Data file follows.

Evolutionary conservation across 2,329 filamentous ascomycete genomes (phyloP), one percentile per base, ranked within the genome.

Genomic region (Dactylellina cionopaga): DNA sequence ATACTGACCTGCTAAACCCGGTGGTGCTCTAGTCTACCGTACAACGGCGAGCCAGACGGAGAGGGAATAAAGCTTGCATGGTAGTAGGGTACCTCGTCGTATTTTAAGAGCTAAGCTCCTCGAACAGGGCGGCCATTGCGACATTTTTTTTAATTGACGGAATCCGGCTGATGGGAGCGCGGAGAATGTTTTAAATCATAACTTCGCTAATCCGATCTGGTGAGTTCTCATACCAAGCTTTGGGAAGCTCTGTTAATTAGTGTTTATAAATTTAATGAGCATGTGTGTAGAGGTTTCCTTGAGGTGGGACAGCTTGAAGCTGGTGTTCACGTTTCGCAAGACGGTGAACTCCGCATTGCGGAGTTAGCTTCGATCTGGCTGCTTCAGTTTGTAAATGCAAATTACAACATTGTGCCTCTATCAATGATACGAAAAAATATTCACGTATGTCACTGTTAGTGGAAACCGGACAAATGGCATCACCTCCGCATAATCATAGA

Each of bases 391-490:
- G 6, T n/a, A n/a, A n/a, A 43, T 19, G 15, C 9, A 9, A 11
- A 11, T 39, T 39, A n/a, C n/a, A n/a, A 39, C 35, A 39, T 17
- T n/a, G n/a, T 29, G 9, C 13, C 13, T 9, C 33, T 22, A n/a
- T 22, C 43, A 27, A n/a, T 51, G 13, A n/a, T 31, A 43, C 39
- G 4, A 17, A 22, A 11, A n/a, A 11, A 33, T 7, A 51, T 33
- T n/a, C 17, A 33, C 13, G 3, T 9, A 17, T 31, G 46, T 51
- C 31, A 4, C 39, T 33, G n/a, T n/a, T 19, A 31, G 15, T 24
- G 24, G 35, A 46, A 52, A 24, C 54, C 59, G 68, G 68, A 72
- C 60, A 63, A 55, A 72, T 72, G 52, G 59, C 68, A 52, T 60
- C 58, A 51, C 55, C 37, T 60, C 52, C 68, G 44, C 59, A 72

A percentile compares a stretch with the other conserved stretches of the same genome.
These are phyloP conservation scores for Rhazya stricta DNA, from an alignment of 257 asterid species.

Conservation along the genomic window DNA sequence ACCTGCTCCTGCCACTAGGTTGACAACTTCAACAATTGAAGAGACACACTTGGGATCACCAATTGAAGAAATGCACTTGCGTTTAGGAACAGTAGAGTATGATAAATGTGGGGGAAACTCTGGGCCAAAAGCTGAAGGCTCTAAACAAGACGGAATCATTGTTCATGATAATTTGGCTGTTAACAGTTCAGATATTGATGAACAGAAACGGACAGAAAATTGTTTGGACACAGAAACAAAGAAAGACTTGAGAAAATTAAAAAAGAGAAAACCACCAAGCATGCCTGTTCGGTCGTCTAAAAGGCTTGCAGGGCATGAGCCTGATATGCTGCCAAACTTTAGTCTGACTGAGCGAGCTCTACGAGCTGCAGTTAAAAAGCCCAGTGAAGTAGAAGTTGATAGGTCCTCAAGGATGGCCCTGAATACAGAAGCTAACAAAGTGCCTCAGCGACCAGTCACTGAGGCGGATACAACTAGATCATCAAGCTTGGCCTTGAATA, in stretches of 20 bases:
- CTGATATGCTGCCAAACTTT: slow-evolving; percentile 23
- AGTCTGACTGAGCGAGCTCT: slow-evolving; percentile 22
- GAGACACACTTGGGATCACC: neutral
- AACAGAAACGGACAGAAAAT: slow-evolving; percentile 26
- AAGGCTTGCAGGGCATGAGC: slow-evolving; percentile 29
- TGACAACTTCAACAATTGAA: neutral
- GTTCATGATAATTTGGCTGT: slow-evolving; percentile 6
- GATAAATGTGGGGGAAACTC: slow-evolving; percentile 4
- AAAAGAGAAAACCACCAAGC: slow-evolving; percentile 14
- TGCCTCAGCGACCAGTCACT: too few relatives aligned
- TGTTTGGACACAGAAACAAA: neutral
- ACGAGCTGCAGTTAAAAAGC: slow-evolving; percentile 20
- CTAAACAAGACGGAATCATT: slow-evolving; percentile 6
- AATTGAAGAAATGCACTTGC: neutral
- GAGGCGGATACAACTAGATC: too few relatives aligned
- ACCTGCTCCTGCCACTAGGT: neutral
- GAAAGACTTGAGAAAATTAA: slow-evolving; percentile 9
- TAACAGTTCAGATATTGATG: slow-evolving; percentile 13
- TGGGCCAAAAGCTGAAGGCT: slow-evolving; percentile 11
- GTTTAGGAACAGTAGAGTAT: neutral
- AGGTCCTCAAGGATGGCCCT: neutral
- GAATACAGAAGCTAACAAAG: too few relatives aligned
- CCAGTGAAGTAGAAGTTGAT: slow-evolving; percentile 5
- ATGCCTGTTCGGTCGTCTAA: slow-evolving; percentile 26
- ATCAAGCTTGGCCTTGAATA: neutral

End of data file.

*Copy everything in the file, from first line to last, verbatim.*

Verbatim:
Evolutionary conservation across 2,329 filamentous ascomycete genomes (phyloP), one percentile per base, ranked within the genome.

Genomic region (Dactylellina cionopaga): DNA sequence ATACTGACCTGCTAAACCCGGTGGTGCTCTAGTCTACCGTACAACGGCGAGCCAGACGGAGAGGGAATAAAGCTTGCATGGTAGTAGGGTACCTCGTCGTATTTTAAGAGCTAAGCTCCTCGAACAGGGCGGCCATTGCGACATTTTTTTTAATTGACGGAATCCGGCTGATGGGAGCGCGGAGAATGTTTTAAATCATAACTTCGCTAATCCGATCTGGTGAGTTCTCATACCAAGCTTTGGGAAGCTCTGTTAATTAGTGTTTATAAATTTAATGAGCATGTGTGTAGAGGTTTCCTTGAGGTGGGACAGCTTGAAGCTGGTGTTCACGTTTCGCAAGACGGTGAACTCCGCATTGCGGAGTTAGCTTCGATCTGGCTGCTTCAGTTTGTAAATGCAAATTACAACATTGTGCCTCTATCAATGATACGAAAAAATATTCACGTATGTCACTGTTAGTGGAAACCGGACAAATGGCATCACCTCCGCATAATCATAGA

Each of bases 391-490:
- G 6, T n/a, A n/a, A n/a, A 43, T 19, G 15, C 9, A 9, A 11
- A 11, T 39, T 39, A n/a, C n/a, A n/a, A 39, C 35, A 39, T 17
- T n/a, G n/a, T 29, G 9, C 13, C 13, T 9, C 33, T 22, A n/a
- T 22, C 43, A 27, A n/a, T 51, G 13, A n/a, T 31, A 43, C 39
- G 4, A 17, A 22, A 11, A n/a, A 11, A 33, T 7, A 51, T 33
- T n/a, C 17, A 33, C 13, G 3, T 9, A 17, T 31, G 46, T 51
- C 31, A 4, C 39, T 33, G n/a, T n/a, T 19, A 31, G 15, T 24
- G 24, G 35, A 46, A 52, A 24, C 54, C 59, G 68, G 68, A 72
- C 60, A 63, A 55, A 72, T 72, G 52, G 59, C 68, A 52, T 60
- C 58, A 51, C 55, C 37, T 60, C 52, C 68, G 44, C 59, A 72

A percentile compares a stretch with the other conserved stretches of the same genome.
These are phyloP conservation scores for Rhazya stricta DNA, from an alignment of 257 asterid species.

Conservation along the genomic window DNA sequence ACCTGCTCCTGCCACTAGGTTGACAACTTCAACAATTGAAGAGACACACTTGGGATCACCAATTGAAGAAATGCACTTGCGTTTAGGAACAGTAGAGTATGATAAATGTGGGGGAAACTCTGGGCCAAAAGCTGAAGGCTCTAAACAAGACGGAATCATTGTTCATGATAATTTGGCTGTTAACAGTTCAGATATTGATGAACAGAAACGGACAGAAAATTGTTTGGACACAGAAACAAAGAAAGACTTGAGAAAATTAAAAAAGAGAAAACCACCAAGCATGCCTGTTCGGTCGTCTAAAAGGCTTGCAGGGCATGAGCCTGATATGCTGCCAAACTTTAGTCTGACTGAGCGAGCTCTACGAGCTGCAGTTAAAAAGCCCAGTGAAGTAGAAGTTGATAGGTCCTCAAGGATGGCCCTGAATACAGAAGCTAACAAAGTGCCTCAGCGACCAGTCACTGAGGCGGATACAACTAGATCATCAAGCTTGGCCTTGAATA, in stretches of 20 bases:
- CTGATATGCTGCCAAACTTT: slow-evolving; percentile 23
- AGTCTGACTGAGCGAGCTCT: slow-evolving; percentile 22
- GAGACACACTTGGGATCACC: neutral
- AACAGAAACGGACAGAAAAT: slow-evolving; percentile 26
- AAGGCTTGCAGGGCATGAGC: slow-evolving; percentile 29
- TGACAACTTCAACAATTGAA: neutral
- GTTCATGATAATTTGGCTGT: slow-evolving; percentile 6
- GATAAATGTGGGGGAAACTC: slow-evolving; percentile 4
- AAAAGAGAAAACCACCAAGC: slow-evolving; percentile 14
- TGCCTCAGCGACCAGTCACT: too few relatives aligned
- TGTTTGGACACAGAAACAAA: neutral
- ACGAGCTGCAGTTAAAAAGC: slow-evolving; percentile 20
- CTAAACAAGACGGAATCATT: slow-evolving; percentile 6
- AATTGAAGAAATGCACTTGC: neutral
- GAGGCGGATACAACTAGATC: too few relatives aligned
- ACCTGCTCCTGCCACTAGGT: neutral
- GAAAGACTTGAGAAAATTAA: slow-evolving; percentile 9
- TAACAGTTCAGATATTGATG: slow-evolving; percentile 13
- TGGGCCAAAAGCTGAAGGCT: slow-evolving; percentile 11
- GTTTAGGAACAGTAGAGTAT: neutral
- AGGTCCTCAAGGATGGCCCT: neutral
- GAATACAGAAGCTAACAAAG: too few relatives aligned
- CCAGTGAAGTAGAAGTTGAT: slow-evolving; percentile 5
- ATGCCTGTTCGGTCGTCTAA: slow-evolving; percentile 26
- ATCAAGCTTGGCCTTGAATA: neutral